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Article / 12 August 2015 at 7:35 GMT

FX Update: CNY weakening punishes USD on Fed implications

Head of FX Strategy / Saxo Bank
  • What appears a second devaluation confuses the market 
  • USDCNY will eventually drop around 10%
  • USD, GBP and the less liquid currencies are suffering most
  • US September rate hike suddenly looks a very low odds proposition
  • AUD has traded the weakest on the CNY devaluation

By John J Hardy

Please have a look at the piece I wrote yesterday on China’s move to devalue the renminbi – Did China just float the yuan? Observers are calling the latest weakening overnight in the yuan a “second devaluation” as China set the fix at a significant gap relative to the previous day’s closing level. 

In theory, the Peoples' Bank of China is merely setting the price where it assesses supply and demand are pushing it – but de facto, the gap looks and sounds like a second devaluation and confuses the market after yesterday’s move was touted as a “one-time” move, with subsequent action to be driven by supply and demand.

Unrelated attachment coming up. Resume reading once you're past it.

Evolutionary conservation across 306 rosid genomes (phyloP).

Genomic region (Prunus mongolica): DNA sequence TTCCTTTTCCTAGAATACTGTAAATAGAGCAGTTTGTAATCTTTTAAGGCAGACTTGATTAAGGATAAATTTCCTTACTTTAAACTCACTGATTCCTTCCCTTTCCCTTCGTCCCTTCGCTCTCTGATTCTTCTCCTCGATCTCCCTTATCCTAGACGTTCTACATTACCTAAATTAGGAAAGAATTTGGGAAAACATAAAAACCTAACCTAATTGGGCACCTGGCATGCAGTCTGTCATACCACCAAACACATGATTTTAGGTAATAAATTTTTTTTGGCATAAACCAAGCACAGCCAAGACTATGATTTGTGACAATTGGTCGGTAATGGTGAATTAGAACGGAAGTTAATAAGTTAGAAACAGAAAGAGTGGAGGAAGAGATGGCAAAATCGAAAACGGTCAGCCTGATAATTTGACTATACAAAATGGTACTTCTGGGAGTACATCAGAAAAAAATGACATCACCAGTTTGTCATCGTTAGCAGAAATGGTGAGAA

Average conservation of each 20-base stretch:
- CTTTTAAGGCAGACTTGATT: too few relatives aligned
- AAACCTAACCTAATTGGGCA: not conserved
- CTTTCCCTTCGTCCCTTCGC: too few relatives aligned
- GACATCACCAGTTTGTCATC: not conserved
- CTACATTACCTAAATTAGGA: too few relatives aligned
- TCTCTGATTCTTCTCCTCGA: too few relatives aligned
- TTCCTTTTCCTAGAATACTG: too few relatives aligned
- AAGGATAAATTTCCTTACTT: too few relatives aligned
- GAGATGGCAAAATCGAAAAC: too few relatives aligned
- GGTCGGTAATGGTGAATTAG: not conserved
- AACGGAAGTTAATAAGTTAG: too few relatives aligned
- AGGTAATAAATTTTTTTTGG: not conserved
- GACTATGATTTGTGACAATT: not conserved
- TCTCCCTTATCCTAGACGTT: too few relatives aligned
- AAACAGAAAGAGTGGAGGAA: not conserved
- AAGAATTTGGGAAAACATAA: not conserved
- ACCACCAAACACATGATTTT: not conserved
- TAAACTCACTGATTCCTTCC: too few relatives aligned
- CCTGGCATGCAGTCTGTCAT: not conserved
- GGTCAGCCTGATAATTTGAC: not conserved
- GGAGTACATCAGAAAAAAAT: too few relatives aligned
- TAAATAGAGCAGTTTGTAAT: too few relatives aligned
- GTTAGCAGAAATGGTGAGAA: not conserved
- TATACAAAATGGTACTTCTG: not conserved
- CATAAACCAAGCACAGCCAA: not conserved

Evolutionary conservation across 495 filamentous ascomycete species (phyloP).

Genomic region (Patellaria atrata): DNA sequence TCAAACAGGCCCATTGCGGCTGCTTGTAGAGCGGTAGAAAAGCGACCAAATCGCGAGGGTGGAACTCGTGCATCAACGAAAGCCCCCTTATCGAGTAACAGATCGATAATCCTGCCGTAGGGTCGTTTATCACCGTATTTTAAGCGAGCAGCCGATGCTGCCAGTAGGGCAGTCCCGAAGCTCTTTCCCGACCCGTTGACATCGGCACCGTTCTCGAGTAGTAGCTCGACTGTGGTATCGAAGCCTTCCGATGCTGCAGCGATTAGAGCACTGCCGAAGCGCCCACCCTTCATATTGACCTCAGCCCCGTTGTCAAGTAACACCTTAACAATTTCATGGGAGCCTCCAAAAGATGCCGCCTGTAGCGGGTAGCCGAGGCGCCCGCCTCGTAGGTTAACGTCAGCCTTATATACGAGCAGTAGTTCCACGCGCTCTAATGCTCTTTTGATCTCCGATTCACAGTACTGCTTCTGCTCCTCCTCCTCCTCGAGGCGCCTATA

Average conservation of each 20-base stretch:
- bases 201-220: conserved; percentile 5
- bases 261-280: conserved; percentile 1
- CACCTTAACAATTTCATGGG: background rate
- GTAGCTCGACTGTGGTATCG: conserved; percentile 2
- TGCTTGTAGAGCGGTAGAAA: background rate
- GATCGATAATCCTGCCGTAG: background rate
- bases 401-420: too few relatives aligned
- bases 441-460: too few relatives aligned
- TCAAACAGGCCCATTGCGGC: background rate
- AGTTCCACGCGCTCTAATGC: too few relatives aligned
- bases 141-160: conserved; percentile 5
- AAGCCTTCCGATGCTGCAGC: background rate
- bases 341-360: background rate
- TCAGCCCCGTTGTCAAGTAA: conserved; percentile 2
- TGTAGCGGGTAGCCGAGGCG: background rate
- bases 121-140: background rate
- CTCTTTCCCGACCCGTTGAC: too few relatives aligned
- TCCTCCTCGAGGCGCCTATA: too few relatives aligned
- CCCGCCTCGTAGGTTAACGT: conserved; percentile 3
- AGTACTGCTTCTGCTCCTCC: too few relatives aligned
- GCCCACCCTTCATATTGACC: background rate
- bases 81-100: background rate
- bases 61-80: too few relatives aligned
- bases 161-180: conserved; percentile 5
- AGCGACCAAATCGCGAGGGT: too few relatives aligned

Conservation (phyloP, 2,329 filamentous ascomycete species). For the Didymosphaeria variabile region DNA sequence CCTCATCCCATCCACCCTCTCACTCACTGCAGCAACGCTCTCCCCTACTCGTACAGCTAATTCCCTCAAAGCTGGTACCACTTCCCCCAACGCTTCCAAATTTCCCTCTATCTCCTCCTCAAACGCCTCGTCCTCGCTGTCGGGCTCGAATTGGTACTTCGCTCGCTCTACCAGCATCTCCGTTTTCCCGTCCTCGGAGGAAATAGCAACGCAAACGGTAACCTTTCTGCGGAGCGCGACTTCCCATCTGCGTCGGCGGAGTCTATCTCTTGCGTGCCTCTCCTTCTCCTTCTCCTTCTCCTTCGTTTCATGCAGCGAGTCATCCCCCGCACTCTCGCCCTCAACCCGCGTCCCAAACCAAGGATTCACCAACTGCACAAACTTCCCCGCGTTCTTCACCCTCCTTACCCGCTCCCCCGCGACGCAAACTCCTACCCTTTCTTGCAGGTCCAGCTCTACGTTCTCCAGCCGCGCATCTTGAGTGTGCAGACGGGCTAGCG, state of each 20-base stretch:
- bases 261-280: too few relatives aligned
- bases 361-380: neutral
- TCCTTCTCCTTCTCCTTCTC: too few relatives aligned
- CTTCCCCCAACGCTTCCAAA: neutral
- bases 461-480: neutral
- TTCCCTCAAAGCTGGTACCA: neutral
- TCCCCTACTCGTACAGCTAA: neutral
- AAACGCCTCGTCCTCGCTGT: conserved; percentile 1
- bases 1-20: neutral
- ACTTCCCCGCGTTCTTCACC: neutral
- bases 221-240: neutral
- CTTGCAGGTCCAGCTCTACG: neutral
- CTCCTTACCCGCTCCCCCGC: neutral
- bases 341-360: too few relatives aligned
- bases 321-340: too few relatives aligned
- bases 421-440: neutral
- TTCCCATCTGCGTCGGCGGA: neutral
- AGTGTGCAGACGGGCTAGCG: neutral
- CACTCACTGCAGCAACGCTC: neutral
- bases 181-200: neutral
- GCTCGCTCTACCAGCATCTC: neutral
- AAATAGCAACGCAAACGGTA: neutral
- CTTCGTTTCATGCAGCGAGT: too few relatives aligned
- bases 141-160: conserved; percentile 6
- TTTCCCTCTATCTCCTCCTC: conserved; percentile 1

It’s a communication failure in any case and the market does not like what it sees. Yesterday, perhaps the belief was that the rate would be set near the previous day’s close and then “the market” would be allowed to push it slowly weaker in an orderly move over the next few months. 

Instead, a second large gap in two days means the market has a hard time assessing how far and how quickly this devaluation will take place. Will the PBoC stop in a week after a 5% devaluation or is the intention to drive it 20% weaker?